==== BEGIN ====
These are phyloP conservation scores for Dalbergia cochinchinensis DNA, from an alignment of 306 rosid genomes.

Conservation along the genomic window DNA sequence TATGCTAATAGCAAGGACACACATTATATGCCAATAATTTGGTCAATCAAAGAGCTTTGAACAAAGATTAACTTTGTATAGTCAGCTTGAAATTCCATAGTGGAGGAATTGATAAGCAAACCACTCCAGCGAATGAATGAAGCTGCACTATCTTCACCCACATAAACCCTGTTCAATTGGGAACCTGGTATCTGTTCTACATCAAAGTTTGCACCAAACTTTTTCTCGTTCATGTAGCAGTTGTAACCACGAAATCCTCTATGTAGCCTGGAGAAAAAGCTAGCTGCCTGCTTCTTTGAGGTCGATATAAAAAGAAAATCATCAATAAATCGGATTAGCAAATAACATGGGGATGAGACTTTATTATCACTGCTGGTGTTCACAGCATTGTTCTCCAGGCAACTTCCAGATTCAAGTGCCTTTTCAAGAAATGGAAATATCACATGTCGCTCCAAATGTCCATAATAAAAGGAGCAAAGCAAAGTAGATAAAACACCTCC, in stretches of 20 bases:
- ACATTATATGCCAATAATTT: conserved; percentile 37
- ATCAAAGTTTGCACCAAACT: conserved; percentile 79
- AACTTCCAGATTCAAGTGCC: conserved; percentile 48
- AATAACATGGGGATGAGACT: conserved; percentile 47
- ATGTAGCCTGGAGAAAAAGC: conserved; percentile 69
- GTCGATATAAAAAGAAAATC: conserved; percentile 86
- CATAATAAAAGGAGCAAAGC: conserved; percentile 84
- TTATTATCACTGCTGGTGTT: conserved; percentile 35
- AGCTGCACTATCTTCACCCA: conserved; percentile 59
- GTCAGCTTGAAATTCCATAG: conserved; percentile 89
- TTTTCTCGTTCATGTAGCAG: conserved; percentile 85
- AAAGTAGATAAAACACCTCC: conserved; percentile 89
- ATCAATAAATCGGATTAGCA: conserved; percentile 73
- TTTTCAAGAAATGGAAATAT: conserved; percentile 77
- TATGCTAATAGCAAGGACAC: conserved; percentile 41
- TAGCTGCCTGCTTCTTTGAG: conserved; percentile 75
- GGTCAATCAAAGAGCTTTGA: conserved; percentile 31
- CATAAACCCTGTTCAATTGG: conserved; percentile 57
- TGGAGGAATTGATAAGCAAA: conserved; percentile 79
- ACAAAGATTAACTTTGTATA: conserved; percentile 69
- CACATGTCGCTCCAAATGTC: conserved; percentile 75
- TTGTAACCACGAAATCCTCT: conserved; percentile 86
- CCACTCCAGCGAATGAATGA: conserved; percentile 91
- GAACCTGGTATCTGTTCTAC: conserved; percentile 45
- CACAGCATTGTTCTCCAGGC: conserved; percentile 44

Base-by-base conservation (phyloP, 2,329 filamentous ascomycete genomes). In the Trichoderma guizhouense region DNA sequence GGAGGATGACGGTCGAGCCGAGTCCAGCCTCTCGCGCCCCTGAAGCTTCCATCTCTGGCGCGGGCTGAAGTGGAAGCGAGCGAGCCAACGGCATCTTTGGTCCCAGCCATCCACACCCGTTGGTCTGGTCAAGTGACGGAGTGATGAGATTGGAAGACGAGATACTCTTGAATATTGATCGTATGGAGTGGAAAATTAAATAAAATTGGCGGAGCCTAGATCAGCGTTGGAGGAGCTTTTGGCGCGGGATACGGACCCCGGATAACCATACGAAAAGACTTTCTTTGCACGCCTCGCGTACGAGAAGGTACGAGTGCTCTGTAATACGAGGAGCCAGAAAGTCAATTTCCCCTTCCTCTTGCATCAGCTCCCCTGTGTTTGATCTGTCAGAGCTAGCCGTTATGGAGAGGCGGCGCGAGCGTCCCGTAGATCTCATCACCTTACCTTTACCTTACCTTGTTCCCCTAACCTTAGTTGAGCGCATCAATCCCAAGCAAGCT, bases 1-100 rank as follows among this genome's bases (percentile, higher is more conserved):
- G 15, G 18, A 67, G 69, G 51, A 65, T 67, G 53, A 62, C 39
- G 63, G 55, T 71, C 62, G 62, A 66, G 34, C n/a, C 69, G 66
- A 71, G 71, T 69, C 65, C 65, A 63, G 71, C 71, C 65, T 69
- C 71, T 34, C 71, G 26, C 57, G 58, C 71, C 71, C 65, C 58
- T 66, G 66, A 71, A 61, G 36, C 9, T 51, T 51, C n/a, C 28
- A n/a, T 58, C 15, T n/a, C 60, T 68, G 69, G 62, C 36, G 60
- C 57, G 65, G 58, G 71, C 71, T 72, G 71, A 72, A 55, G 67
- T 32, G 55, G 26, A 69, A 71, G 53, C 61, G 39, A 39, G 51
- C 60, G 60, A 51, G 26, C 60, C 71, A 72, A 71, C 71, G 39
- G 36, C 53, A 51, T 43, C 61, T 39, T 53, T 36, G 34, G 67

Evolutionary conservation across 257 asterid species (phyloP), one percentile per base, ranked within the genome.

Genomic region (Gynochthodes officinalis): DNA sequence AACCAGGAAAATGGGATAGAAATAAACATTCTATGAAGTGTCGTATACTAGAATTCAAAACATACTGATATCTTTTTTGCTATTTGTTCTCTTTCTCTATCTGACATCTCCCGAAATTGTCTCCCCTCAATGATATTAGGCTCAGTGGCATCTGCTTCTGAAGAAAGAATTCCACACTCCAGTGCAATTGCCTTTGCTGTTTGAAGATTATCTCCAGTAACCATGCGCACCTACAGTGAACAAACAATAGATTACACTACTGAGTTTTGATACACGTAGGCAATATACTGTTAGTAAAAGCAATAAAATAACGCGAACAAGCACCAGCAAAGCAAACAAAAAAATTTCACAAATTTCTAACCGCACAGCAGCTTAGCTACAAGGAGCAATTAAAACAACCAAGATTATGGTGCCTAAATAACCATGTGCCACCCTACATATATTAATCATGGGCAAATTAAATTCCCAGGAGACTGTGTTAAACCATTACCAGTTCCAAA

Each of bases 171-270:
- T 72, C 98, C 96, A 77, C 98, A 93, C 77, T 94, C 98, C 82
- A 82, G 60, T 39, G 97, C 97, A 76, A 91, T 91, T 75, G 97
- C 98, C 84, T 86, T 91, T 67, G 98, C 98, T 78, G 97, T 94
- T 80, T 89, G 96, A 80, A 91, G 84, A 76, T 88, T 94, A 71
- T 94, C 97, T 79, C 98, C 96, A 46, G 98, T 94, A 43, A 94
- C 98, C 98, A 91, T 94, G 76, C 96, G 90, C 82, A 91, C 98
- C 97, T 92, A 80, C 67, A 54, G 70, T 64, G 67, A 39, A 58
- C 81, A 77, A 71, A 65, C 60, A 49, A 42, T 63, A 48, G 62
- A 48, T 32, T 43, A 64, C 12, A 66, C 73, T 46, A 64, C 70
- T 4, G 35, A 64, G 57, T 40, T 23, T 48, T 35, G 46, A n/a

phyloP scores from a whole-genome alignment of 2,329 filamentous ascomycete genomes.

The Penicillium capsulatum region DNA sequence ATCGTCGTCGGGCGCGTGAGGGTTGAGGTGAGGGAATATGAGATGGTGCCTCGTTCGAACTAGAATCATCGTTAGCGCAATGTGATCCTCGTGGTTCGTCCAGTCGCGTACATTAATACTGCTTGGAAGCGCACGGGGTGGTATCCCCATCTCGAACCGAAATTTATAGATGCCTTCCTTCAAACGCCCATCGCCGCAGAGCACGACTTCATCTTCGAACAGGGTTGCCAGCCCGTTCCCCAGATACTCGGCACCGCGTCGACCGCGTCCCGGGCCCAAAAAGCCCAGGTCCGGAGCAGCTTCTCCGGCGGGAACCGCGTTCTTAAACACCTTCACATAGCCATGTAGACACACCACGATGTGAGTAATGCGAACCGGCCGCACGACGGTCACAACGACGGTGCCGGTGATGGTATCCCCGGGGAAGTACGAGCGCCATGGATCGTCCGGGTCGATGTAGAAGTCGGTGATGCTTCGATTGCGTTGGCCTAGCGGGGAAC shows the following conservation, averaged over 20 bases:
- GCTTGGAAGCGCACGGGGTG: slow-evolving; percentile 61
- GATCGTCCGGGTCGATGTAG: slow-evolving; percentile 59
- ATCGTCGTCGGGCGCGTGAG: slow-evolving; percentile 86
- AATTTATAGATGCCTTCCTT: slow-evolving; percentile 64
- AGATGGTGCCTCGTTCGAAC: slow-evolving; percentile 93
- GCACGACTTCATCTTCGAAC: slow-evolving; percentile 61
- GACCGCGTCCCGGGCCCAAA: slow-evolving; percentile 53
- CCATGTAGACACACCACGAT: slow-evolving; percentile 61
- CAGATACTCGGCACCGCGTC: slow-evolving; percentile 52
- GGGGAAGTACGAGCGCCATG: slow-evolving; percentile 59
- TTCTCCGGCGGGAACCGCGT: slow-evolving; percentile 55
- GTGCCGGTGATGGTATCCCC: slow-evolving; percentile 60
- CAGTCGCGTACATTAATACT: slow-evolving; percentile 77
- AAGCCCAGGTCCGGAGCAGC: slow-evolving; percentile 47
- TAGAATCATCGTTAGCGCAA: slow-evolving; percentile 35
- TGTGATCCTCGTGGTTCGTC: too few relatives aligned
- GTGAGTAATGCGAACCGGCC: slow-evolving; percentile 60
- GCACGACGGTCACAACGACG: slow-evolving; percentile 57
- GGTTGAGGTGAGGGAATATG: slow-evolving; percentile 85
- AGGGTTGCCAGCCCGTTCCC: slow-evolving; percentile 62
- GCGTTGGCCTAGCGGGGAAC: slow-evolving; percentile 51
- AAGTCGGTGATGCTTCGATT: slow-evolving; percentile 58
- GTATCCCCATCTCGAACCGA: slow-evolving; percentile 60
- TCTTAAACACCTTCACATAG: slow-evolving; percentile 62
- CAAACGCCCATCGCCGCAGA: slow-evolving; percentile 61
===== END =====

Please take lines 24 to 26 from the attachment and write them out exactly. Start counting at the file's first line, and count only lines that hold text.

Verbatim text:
- TTGTAACCACGAAATCCTCT: conserved; percentile 86
- CCACTCCAGCGAATGAATGA: conserved; percentile 91
- GAACCTGGTATCTGTTCTAC: conserved; percentile 45